Furthermore, penetration of electrons imposes the use of samples that are much thicker than the electron stop depth. Consequently, this technique cannot be applied for studying thin layers.

Finally, an excessively high secondary electronic emission can create complex distributions between positive and negative charges. The use of this technique requires thorough knowledge of charge trapping phenomena in insulating materials, which is not always easy to understand.

In order to overcome the problem of electron penetration, charges can be injected by contact with a charged electrode (using an electron beam or a voltage generator). In this case the charge must overcome an energy barrier before penetrating into the material. The result is slower potential decay as described in document [6]. In document [11], Coelho suggested a model to describe this phenomenon. This technique has the advantage that it takes account of the influence of the insulating material/electrode interface in the injection process. This configuration is more representative of electrotechnical applications. It can also be used to study thin layers.

However, when the electron beam is directed directly onto the electrode, the effective energy of the beam reduces as a function of the increase in the potential of the electrode. However, the number of electrons actually remaining on the electrode depends directly on the beam energy. Consequently, the electron beam current can no longer be considered as being constant and may vary considerably during injection until it is cancelled out. The initial potential decay conditions (quantity and distribution of charges) are then not known precisely.

Therefore, regardless of the method used for charging, the quantity and nature of deposited charges are difficult to control satisfactorily. This distorts interpretation of the potential decay and consequently the validity of the associated transport models.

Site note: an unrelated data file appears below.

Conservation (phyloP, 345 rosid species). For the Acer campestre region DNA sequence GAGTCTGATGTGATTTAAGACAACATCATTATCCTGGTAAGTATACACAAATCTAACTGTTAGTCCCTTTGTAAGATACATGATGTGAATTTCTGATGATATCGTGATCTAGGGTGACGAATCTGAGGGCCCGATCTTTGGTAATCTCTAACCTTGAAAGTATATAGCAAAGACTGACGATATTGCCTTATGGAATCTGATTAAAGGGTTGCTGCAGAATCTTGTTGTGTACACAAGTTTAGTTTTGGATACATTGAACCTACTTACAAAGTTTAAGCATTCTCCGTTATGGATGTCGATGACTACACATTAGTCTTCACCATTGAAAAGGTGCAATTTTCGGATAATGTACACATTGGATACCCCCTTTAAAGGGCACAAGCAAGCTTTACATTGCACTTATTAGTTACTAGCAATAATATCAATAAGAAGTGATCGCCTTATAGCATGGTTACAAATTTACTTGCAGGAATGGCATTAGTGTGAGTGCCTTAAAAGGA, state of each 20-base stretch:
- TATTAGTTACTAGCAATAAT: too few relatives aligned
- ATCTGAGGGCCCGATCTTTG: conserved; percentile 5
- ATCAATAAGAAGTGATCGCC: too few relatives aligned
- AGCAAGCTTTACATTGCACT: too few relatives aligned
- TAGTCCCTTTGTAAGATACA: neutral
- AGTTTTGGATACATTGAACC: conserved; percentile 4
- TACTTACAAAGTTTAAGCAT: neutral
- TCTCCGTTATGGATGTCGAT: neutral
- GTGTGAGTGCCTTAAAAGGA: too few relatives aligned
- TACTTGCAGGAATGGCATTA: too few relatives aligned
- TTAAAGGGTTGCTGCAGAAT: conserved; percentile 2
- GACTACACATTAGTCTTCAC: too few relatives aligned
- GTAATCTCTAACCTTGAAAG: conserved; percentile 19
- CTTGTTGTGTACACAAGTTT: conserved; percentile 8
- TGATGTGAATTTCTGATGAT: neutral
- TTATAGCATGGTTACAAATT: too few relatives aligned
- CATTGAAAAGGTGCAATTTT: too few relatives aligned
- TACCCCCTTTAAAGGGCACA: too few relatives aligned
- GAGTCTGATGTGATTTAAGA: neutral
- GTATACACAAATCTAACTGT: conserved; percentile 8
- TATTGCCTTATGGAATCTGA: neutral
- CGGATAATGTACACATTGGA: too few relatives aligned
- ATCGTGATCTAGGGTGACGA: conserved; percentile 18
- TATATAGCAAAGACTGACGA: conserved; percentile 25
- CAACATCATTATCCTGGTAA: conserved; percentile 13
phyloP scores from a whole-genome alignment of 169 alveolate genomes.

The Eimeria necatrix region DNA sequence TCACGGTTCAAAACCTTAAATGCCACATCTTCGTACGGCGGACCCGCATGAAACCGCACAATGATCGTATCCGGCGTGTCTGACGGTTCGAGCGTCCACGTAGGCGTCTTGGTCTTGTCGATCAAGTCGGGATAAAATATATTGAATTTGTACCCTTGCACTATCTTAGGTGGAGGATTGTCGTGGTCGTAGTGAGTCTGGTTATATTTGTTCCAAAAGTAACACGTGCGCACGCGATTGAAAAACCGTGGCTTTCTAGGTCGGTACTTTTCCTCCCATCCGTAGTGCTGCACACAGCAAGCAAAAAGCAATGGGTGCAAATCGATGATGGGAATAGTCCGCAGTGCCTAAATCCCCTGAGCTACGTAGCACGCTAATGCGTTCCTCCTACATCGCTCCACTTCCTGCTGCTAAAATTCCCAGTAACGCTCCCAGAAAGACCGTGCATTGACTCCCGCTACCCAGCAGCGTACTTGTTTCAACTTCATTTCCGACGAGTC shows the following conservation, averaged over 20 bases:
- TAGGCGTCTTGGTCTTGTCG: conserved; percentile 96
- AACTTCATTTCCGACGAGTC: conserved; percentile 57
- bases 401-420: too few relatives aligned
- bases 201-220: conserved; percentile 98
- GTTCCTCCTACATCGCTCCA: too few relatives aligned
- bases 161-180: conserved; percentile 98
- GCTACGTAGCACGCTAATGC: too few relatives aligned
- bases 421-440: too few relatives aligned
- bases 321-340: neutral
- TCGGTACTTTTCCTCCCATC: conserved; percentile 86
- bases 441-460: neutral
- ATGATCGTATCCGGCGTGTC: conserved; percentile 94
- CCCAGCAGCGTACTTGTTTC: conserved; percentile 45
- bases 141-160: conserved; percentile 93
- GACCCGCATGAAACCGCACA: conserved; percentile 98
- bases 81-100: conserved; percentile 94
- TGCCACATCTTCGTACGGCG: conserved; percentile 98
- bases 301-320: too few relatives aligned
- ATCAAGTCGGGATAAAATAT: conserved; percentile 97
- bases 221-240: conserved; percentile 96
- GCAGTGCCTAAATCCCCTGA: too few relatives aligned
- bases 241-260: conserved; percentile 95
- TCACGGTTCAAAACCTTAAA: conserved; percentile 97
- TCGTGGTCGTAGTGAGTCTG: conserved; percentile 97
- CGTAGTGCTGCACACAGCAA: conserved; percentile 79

PRESENTATION OF THE INVENTION

The purpose of the charging process according to the invention is to overcome the disadvantages mentioned above in order to control the quantity and distribution of charges at the end of the charge and therefore at the beginning of the potential decay.

More precisely, the process according to the invention is a process for charging a structure formed from an insulating body sandwiched between two electrodes. It comprises the following steps:

a Faraday cage is placed in contact with one of the electrodes in the structure, the other electrode being made equal to a reference potential;

electrons originating from a controlled electron emission device are introduced into the Faraday cage, the electrons reaching the electrode with which it is in contact in order to charge the structure.

The structure and the Faraday cage can be placed in a vacuum chamber particularly to prevent recombination of electrons participating in the charge with ions in the atmosphere around the structure.

During the charge, the potential of the electrode in contact with the Faraday cage can be measured.

It is preferable to measure a secondary emission of electrons, if any, close to the Faraday cage to make sure that all electrons emitted by the controlled emission device actually participate in the charge.

At the end of the charge, the potential of the electrode in contact with the Faraday cage can be measured at different times, this potential variation representing a potential decay.